California Domestic Partnership

California Domestic Partnership

California Domestic Partnership

Domestic Partnership in California has its roots in 1999 when it was established for same-sex couples (gay and lesbian couples) to be able to enjoy the rights and benefits of marriage, which was initially only afforded to opposite-sex couples (heterosexual couples). This was extended to opposite-sex couples and couples who were both over 62 in 2020 by SB-30.

Initially, the domestic partnership only conferred limited legal benefits which mostly just included hospital visitation rights, and the right to be recognized as a next of kin and beneficiary of the estate of the deceased partner. Eventually, it was able to give couples who choose not to marry “the same rights, protections, spousal benefits, responsibilities, obligations, and duties” as married couples.

California Domestic Partnership However, there are slight differences between the two, mainly because of the use of the word “marriage”. For instance, federal law does not recognize a domestic partnership, only same-sex marriage. Additionally, some countries like Israel only recognize same-sex marriages, but not same-sex domestic partnerships.

As society continues to evolve to be more accepting, many changes are being enacted to give equal legal rights to same-sex partners and to equally recognize the committed relationships they form like everybody else. This is why the California Family Code is ever-changing.

To keep up to date with the changes being implemented in the California Family Code, including registered domestic partnership benefits and shared health insurance coverage, don’t hesitate to talk to an Orange County, California family law attorney today.

Rights and Responsibilities Afforded to Registered Partnerships by the State Law

As of 2012, the rights and responsibilities afforded by the California State Law to domestic partnerships are as follows:

  • Claim inheritance rights as a putative partner,
  • The same parental rights given to married spouses,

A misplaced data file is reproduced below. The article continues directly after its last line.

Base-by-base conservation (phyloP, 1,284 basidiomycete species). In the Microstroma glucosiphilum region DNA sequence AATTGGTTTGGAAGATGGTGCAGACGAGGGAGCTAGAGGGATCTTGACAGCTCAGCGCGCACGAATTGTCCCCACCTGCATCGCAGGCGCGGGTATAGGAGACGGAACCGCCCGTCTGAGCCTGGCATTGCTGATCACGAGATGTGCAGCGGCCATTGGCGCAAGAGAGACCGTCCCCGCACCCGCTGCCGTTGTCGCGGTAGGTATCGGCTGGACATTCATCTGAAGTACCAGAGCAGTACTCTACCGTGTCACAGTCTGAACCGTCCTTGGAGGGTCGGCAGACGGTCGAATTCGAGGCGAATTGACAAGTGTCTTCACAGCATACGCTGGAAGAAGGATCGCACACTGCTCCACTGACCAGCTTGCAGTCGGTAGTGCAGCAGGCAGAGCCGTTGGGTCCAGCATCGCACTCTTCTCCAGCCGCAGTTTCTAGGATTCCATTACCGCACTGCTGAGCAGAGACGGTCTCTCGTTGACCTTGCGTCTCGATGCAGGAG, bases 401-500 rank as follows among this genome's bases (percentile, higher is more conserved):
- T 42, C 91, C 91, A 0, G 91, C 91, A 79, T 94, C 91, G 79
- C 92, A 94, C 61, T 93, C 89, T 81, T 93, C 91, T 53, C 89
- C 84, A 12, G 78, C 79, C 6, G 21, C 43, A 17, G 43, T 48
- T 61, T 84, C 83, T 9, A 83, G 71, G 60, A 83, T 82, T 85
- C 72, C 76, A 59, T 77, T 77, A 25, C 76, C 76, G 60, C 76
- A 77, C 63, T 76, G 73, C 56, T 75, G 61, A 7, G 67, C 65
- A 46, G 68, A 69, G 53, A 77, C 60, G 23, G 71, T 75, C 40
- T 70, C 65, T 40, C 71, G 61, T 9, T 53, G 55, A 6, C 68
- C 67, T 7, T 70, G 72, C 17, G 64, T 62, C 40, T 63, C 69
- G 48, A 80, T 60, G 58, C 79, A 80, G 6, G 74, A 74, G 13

• Right to request alimony upon dissolution of the partnership via a divorce,
  • Community property rights,
  • The right for either partner to take the other’s surname,
  • Obligation to file state tax returns as a married couple (260k)
  • Supervision of the Superior Court of California over dissolution and nullity of proceedings,
  • Survivor pension benefits,
  • Property tax provisions as given to married couples (Cal. R&T Code §62p),
  • Rights involving wills, conservatorships, trusts, and intestate succession,
  • Suing for the wrongful death of a domestic partner,
  • Presumption of parenthood to a child born into the partnership by both partners,
  • Stepparent adoption,
  • Sicks care and family leave,
  • All forms of spousal insurance through the California Insurance Equality Act (Cal. Ins. Code §381.5),
  • Access to family health insurance benefits (Cal. Ins. Code §10121.7)
  • Hospital and jail visitation of the sick, injured, or incarcerated person as given to family members (related by marriage, adoption, or blood),
  • Making health care decisions on behalf of each other in certain circumstances.


To be able to enter into a domestic partnership in California, a couple must meet the following requirements:

  1. Both parties are capable of consenting to be in a domestic partnership,
  2. Both parties are 18 years old or older, except as provided in Section 297.1,
  3. The two individuals are not related by blood,
  4. Neither of the two is currently married to someone else or in a domestic partnership with someone else unless it has already been annulled, dissolved, or terminated.

The couple may also choose to enter a confidential domestic partnership that is not open to the public, but the domestic partners must be living together (cohabitation). Non-confidential, or standard, domestic partnerships no longer need to share a common residence.


Registering for domestic partnership is much simpler and less costly than getting married especially since marriages require ceremonies formalized by religious clergy or civil officials. Filing for domestic partnership only requires both parties to create a declaration with their names and addresses, signing it, and having the signature notarized by a notary public.

This will then be filed with the Secretary of State, which will include a $10 filing fee (and for couples under 62 years old, an additional $23 fee that will go into LGBT-related (lesbian, gay, bisexual, transgender) advocacies including LGBT services and LGBT domestic violence training).


Generally, the process for dissolving a domestic partnership involves court action that is similar to the dissolution of marriage. However, in simpler, uncontested cases, couples may be allowed to forego court action, and simply file with the Secretary of State.

Such arrangement only applies to partnerships that have been established for less than five years, with no children (or expected children), no real estate, and minimal debt and jointly-owned property. The couple will then have to sign an agreement with the Secretary of State to divide both their assets and liabilities, as well as forfeit domestic partner support.

The partnership will then end after six months of filing unless either of the two parties withdraws their consent.

If you have any questions regarding civil partnership registration, domestic partner benefits, marriage law, and even common law marriage, don’t hesitate to contact an Orange County, CA family law lawyer at Trevino Law, Inc. an Orange County, California family law law firm.

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